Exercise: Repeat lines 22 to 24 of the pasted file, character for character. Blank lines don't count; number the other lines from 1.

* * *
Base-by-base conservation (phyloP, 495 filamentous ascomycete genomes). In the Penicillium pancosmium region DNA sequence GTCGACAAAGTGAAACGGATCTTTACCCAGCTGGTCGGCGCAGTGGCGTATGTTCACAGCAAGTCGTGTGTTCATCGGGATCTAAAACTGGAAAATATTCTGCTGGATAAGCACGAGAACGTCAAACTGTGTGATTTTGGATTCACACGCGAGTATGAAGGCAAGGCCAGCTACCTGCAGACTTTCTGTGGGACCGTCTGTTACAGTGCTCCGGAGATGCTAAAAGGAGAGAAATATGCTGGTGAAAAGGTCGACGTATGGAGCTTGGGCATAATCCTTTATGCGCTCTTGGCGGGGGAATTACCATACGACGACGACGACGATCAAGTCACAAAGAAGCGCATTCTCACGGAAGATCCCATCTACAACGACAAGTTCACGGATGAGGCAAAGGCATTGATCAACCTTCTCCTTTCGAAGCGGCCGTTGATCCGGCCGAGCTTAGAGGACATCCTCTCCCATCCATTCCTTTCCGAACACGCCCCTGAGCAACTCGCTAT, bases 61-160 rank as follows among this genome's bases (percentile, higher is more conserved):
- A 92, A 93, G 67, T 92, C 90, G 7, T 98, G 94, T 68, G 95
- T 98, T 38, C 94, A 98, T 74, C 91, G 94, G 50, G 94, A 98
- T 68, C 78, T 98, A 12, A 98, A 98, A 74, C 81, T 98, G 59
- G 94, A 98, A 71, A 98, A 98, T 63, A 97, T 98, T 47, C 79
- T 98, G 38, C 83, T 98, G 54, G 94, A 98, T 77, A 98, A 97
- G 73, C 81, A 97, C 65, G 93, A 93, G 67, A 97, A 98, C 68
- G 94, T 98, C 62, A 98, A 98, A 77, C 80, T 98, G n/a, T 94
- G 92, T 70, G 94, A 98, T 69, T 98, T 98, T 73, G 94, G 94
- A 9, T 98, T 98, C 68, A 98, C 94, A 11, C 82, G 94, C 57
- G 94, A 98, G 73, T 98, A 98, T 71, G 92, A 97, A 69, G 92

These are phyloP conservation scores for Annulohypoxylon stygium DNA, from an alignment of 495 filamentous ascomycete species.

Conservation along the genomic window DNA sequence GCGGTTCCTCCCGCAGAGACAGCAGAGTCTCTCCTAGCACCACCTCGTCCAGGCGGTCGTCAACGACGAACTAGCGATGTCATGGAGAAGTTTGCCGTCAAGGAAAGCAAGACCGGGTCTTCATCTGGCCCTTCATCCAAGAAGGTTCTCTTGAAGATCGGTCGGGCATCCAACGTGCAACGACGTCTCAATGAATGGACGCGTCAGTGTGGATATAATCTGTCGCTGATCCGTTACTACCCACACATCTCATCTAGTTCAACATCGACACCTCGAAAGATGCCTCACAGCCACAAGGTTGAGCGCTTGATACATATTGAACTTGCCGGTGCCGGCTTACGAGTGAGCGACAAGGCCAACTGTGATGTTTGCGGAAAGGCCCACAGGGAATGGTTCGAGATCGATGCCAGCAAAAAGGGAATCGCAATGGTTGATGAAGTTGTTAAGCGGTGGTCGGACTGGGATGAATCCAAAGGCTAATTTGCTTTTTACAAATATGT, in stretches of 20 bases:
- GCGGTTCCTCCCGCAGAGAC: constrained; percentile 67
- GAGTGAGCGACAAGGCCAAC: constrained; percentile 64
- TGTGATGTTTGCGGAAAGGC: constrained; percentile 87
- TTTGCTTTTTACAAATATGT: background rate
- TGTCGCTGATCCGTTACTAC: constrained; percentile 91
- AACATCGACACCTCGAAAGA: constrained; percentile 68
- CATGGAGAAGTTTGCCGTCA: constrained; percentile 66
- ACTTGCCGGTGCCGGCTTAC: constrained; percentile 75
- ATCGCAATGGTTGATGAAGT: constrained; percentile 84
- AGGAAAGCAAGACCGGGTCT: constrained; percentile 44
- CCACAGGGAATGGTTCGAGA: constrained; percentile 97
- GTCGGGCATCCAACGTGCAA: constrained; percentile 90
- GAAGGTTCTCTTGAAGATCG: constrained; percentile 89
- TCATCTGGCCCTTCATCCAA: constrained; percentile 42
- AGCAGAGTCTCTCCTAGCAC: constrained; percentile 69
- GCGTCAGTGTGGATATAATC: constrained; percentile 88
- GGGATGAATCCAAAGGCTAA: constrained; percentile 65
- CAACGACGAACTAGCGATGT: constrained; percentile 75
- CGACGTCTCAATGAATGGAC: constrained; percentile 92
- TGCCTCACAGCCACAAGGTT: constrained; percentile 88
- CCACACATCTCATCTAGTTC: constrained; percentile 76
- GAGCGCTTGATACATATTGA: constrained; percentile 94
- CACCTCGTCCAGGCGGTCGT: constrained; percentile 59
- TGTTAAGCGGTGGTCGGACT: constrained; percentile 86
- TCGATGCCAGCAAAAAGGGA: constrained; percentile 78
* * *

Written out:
- ATCGCAATGGTTGATGAAGT: constrained; percentile 84
- AGGAAAGCAAGACCGGGTCT: constrained; percentile 44
- CCACAGGGAATGGTTCGAGA: constrained; percentile 97